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The solution to small business late payments (Part 2)

In Part 1 of Small Business Late Payment Solutions, we talked about how late payments are costing small businesses and that everyone – big business, small business, bookkeepers, accountants, advisors and small business advocates – all need to do their part to fix this issue.

The discussion touched on the importance of technology and credit management. The point was made by Noel Tiufino, Managing Partner of My Accounts, that a lot of small businesses do not perform credit checks prior to issuing terms of trade; “Every business, whether they are in a good position or bad, should have a technology-enabled process,” Noel explained.

Many small businesses are completely unaware that there are tools on the market that help you to get paid faster and the best part is, they are accessible.  However, Angus explained that businesses need to see the benefit with their own eyes that technology is beneficial and accessible. Here are the main points to keep in mind from the conversation.

Technology and human interaction work together to improve cash flow

Raj Saini, Partner at My Accounts, said he is finding that technology is improving things for his clients; “There is a lot of technology out there, not only to chase but to get paid in advance. There are a lot of tools out there to enable you to get paid faster.”

“You know, we found throughout our report small businesses with a payment solution on their invoice get paid 55% faster,” explained Angus Capel, Small Business Advocate at Xero.  He explained that delays increase exponentially when invoicing is done manually on paper. Moving invoices through a solution like Xero will help the invoice get to the right department and automation can create reminders as well.

While it is important to embrace all of the technology that is out there to help you collect your receivables, it is also vital to maintain the human side of the process.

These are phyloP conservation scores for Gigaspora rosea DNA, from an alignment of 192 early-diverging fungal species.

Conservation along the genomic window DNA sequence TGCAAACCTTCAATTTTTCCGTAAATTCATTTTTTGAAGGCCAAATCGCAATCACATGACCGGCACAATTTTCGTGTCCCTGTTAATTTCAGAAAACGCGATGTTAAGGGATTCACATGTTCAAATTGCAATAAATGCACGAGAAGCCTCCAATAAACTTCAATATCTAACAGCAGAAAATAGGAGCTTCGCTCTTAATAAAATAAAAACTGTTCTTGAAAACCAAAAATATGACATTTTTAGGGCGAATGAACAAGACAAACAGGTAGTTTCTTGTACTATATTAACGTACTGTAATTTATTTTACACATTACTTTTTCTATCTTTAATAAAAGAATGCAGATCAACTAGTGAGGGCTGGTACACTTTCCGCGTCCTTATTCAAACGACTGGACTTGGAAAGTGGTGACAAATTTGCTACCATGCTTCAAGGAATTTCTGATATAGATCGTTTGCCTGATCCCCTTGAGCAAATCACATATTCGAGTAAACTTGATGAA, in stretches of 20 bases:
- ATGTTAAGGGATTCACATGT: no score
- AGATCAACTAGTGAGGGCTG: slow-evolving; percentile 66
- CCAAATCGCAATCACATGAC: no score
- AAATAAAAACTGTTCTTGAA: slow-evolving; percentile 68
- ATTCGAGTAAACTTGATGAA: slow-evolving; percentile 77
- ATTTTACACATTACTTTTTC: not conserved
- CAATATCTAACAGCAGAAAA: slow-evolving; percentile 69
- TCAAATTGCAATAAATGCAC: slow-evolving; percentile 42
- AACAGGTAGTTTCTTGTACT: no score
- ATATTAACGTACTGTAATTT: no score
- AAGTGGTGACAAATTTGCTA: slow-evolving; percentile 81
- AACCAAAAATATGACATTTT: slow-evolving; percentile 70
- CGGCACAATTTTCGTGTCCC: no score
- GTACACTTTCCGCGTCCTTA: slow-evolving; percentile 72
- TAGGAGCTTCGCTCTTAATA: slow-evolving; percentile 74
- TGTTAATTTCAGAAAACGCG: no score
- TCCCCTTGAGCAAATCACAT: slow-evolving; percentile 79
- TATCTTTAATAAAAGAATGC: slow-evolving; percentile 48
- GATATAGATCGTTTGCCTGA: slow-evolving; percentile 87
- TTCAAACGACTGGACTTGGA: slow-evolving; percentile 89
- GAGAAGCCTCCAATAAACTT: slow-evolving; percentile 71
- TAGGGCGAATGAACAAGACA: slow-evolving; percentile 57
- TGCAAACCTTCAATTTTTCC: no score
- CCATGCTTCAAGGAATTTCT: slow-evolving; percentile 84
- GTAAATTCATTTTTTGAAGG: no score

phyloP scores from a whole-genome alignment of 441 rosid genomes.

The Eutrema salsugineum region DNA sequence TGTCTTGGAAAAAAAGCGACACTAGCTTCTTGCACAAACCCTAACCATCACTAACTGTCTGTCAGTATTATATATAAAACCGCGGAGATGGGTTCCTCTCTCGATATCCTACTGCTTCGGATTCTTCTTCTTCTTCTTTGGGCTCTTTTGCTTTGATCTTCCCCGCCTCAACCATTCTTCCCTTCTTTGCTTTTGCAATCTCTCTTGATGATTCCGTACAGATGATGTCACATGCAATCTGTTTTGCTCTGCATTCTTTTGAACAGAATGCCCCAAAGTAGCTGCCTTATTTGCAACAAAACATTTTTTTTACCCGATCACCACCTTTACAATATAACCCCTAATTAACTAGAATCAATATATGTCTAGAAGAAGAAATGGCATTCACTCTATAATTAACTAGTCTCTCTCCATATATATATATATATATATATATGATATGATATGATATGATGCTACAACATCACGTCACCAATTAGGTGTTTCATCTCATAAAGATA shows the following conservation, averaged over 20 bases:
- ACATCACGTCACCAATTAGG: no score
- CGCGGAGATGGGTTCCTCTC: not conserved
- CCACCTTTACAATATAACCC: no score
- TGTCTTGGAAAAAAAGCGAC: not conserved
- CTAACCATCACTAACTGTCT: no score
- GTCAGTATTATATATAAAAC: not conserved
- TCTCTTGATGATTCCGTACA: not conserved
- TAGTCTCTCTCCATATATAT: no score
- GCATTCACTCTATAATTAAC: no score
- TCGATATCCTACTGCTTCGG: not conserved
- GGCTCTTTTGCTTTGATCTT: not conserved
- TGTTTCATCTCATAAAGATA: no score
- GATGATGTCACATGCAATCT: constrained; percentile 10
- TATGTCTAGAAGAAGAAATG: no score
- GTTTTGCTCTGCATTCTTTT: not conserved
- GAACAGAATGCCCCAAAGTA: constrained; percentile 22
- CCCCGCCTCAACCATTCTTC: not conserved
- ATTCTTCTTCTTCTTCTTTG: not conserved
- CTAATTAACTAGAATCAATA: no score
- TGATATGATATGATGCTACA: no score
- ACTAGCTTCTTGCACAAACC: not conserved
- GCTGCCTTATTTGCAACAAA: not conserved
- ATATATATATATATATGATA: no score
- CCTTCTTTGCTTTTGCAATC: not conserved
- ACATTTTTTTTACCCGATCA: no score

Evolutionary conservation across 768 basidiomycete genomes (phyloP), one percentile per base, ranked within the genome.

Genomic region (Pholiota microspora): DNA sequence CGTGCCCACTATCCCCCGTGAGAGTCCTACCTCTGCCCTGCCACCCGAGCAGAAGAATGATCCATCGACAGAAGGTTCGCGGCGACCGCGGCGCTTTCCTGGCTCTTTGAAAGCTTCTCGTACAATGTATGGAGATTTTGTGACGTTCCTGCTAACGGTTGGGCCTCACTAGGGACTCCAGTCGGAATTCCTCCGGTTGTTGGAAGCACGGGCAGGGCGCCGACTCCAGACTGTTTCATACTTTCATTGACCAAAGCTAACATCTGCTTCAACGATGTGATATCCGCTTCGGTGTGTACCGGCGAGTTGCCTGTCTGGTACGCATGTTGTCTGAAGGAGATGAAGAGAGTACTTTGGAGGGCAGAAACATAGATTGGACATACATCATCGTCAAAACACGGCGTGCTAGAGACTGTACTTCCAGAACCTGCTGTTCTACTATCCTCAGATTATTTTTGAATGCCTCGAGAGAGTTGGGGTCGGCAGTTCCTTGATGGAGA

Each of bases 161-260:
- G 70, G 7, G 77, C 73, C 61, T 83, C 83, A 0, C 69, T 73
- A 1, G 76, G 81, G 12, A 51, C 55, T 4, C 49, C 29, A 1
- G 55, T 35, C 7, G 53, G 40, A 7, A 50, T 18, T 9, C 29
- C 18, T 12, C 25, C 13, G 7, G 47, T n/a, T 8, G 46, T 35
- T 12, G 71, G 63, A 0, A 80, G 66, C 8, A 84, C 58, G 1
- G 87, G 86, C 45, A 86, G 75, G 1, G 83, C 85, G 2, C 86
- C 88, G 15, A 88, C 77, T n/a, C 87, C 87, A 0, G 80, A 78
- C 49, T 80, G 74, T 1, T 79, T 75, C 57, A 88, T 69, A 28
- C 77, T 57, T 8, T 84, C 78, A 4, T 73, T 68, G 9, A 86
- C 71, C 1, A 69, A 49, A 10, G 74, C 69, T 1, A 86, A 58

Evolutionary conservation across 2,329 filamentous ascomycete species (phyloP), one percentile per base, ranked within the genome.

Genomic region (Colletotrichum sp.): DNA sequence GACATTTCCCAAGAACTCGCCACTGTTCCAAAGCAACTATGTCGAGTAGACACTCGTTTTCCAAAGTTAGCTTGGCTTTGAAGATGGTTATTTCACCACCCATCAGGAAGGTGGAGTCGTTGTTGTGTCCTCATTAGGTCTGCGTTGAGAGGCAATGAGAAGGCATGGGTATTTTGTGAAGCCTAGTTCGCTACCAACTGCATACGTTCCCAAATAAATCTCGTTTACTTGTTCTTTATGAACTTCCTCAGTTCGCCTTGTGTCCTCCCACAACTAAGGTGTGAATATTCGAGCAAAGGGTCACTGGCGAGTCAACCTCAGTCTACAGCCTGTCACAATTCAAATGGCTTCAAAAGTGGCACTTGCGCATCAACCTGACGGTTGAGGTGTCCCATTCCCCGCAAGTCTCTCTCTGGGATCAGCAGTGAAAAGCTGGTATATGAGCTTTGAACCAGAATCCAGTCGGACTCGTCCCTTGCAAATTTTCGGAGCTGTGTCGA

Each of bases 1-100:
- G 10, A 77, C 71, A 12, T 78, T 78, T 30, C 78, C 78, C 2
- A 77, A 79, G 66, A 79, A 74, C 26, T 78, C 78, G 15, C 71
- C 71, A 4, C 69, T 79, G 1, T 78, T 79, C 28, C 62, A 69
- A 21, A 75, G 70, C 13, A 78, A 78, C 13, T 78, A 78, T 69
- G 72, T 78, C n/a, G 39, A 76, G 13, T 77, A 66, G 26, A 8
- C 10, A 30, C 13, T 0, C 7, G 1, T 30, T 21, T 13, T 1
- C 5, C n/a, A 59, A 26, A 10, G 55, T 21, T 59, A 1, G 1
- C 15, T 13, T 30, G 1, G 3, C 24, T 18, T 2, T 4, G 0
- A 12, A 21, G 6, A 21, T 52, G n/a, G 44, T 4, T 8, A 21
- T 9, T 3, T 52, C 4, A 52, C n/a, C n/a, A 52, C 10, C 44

“You’ve got to be regular and build relationships,” explained Raj. “There are still going to be escalating points and that’s got to be personable. I don’t think just technology on its own can give you the results. After a while, automated messages will be ignored, and the debtor won’t pay unless they know that someone is physically chasing it up, so you’ve got to define points of escalation and just be consistent in your process.”

Credit checks are essential and accessible for entities of all sizes

Credit management and due diligence are essential components of business.  However, many small businesses are skipping this step.

“I think that small businesses think that credit checks are a tool of big business,” explained Angus Capel. “I just think that some have this perception that it’s going to be really complicated, really expensive, and feel they may not see the benefit in it or perceive it’s going to be too difficult.” The lack of awareness or advice around this could be fixed. Noel argued that it is really important that bookkeepers or advisors are advocating this to their clients.

“I just don’t think that entities know how easy it can be to access technology like CreditorWatch,” agreed Raj.

“The software to help with credit is accessible so there’s no reason why we shouldn’t be using it. I don’t think any are out of price point,“ argued Noel.

Onboarding customers with technology saves you time and money in the long run

“Let’s say you’ve got a new client and they say, ‘Advise us the best you can.’  I would suggest onboarding with a credit software like CreditorWatch in the beginning, perform the necessary due diligence and opt to monitor your clients. Then integrate Xero and link automatic payment reminders and have multiple payment options on Xero invoices that are going out.  If you set all of that up from the beginning – it’s conclusive that you will have better credit?” asked Noel.

“Absolutely.  Having all of those systems set up when you’re starting makes your life as a business owner so much smoother. All of a sudden, you’ve got hours back in the day where you can be focusing on your big idea and why you got into business in the first place,“ explained Angus. “It just seems like it is a crucial step to onboard customers by utilising the tools that are available, cheap and accessible. “